The Ancient 1.3
The room is poorly lit, but it proves to be an improvement from the darkness of the metal coffin Edward had just evacuated. The main source of light in the room comes from a long, narrow window high in the wall near the ceiling. Below the window is a panel of glowing buttons and switches surrounding a computer monitor. There is just enough light to make out the dark forms of five other people in the room, all seated on the floor around him.
“What’s going on?” Edward asks.
“We don’t know,” the man beside him, the one he had stumbled into a moment ago, answers him. “I don’t remember the waking procedures from orientation. As best I can tell, they’re waking the survivors and gathering us all in one place.”
“Survivors?” Edward asks. Using the computer desk as support he manages to pull himself to his feet. He tries to peek out the window but it’s much too high; all he can make out is the curve of the ceiling and a few light fixtures.
“Yeah,” the man says. “It seems that a lot of people didn’t survive. They haven’t told us what happened yet; some sort of accident, I’m sure. Maybe we hit an asteroid in transit? That’s a big thing in space movies, right?”
“Yeah,” Edward lowers himself to sit on the ground again before his legs have the opportunity to give out. “But, that’s just a movie thing. Space is big, and there is usually a lot of it between things. Miles between asteroids and such. You could navigate a planet between them.”
“Are you one of the scientists?” The man asks.
“Nah,” Edward says. He tries to focus his eyes in the dim light, to make out some features of the people with him but all he can get are vague shapes. “Just an enthusiast. I watched the whole Cosmos thing, new and old.”
“I’m sure they’ll brief us soon,” the female voice speaks again. Edward turns and notices her standing in the corner. She seems to be the only one standing, the only one with the strength to do so.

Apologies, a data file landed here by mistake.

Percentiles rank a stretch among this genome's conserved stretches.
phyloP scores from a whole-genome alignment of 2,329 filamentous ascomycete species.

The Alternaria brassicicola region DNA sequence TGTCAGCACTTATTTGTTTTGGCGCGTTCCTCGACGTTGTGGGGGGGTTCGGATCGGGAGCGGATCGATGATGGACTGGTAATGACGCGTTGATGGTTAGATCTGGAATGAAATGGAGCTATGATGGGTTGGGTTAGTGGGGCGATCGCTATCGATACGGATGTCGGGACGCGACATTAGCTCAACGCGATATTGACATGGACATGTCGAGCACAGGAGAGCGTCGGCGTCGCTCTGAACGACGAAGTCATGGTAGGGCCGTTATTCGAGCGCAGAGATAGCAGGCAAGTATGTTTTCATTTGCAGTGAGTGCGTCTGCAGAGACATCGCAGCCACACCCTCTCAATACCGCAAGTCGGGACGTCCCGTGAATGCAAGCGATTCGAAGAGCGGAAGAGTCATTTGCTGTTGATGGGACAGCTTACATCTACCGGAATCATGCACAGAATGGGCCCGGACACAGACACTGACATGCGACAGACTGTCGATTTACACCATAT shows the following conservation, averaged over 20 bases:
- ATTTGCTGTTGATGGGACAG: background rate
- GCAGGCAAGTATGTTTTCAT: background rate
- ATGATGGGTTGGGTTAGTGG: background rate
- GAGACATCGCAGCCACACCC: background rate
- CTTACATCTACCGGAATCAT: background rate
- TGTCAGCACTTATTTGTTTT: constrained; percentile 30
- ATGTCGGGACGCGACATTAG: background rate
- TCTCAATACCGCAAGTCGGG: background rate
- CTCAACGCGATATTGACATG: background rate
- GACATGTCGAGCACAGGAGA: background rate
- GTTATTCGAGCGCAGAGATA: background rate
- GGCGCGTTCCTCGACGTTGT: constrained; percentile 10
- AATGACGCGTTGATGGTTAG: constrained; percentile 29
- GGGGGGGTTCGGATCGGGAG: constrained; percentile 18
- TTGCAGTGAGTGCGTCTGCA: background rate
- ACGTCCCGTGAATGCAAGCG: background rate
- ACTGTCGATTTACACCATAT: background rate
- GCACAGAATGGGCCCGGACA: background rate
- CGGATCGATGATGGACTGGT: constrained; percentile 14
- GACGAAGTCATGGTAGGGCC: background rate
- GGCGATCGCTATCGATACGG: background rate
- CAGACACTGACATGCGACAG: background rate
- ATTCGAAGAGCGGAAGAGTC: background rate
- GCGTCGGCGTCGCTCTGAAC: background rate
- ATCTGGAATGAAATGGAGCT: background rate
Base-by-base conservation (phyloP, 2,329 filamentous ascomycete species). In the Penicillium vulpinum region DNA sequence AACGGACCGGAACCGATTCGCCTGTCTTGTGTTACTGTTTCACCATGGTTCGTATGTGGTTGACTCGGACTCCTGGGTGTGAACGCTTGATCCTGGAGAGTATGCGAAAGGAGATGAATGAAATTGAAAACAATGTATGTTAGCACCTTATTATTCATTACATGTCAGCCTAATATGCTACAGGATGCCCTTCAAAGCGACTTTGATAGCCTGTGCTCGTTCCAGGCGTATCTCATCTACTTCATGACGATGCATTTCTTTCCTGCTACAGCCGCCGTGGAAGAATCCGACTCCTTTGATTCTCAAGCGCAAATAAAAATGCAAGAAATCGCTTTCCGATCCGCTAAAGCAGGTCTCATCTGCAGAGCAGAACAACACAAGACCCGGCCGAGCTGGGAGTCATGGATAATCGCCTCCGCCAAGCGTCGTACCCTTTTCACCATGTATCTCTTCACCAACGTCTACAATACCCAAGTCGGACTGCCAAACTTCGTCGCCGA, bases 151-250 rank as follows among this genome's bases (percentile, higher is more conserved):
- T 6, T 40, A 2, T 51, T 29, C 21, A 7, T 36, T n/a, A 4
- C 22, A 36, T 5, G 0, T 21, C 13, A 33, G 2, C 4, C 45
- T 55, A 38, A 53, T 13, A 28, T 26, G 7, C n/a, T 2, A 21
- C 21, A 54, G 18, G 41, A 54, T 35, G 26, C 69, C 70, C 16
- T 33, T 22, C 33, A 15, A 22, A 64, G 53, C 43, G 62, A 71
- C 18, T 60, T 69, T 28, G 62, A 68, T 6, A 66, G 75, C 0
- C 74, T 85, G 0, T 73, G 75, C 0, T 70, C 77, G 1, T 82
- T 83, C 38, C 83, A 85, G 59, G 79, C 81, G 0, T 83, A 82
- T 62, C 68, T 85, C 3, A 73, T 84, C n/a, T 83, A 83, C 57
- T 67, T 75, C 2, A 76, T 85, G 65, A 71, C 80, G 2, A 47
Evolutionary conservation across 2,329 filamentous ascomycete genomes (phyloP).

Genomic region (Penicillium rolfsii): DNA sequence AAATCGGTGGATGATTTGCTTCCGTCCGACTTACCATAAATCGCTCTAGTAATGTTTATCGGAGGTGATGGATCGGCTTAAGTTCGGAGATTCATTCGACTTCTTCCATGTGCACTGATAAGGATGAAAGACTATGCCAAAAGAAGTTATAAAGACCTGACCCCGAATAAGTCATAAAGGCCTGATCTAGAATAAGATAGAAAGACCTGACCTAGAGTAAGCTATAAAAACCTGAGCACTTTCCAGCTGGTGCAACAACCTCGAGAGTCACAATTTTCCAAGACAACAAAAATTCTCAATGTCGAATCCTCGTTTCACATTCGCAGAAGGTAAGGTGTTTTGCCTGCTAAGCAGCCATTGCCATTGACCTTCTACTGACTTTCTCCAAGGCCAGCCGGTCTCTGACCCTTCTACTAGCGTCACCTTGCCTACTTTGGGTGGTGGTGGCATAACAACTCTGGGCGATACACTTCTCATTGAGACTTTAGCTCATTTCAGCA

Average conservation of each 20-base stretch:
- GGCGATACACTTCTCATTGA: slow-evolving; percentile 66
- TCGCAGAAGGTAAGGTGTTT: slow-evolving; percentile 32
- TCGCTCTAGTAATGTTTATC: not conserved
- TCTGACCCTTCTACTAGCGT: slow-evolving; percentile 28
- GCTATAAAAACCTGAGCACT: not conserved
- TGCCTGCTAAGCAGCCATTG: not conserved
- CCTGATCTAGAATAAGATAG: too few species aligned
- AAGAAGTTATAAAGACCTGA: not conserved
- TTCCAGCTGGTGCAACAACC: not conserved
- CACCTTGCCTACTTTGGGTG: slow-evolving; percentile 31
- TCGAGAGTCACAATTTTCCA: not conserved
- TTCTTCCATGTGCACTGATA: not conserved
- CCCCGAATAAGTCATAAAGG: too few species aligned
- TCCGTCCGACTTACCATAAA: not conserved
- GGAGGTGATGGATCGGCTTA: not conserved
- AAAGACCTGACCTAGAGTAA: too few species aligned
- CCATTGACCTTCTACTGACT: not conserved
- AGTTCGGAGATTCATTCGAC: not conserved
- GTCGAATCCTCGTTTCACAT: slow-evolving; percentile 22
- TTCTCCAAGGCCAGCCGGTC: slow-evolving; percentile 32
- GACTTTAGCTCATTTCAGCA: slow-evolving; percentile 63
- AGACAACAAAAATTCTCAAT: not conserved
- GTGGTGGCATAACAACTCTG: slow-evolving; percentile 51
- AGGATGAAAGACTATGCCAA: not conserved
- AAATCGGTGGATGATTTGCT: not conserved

“They could use better bedside manners,” another lady says.
“Did nobody notice how tall they were?” A quiet male voice asks from across the room. A few of the others respond with no’s but the standing lady says she thought she did. Edward doesn’t recall noticing anything out of the ordinary regarding their size, but he wasn’t in a position to notice.
“I didn’t notice,” Edward says. “But, the one who drug me in here seemed oddly strong. He just tossed me around.”
“They are soldiers,” the standing lady says.
“So we don’t know anything yet? A date? A planet? Did humanity go extinct?” The first man asks.
“Not extinct yet if there are people out there waking others up,” Edward replies.
“They’ll brief us soon,” the standing lady repeats with a tone of annoyance hinted in her voice. Edward has the feeling that she resents being locked in the room with the rest of them.
“That’s enough jabbering,” a voice comes from the heavy metal door as it swings open. A large shadow fills the doorway, blocking most of the light. Edward gawks at the man; he has to be at least seven feet tall as he has to duck just to see through the doorway and speak to them. The quiet man was right; they are unusually large.
“Come on,” the tall man says. He doesn’t demand that they come, it seems to be more of a suggestion as he nods his head and steps to the side. The room comes to life with activity as two others rise to their feet. The standing lady crosses the room and steps out into the hallway, as the other lady and the first man help Edward and the quiet man to their feet. He finds his legs are much more stable than they had been. After a few wobbly steps, he manages to get his balance and releases the man’s arm.
“Thank you,” Edward says. The man responds with a nod and exits the room as well. Edward waits for the other two to step out before following, raising his hand to shield his eyes as he steps into the brightly lit hallway.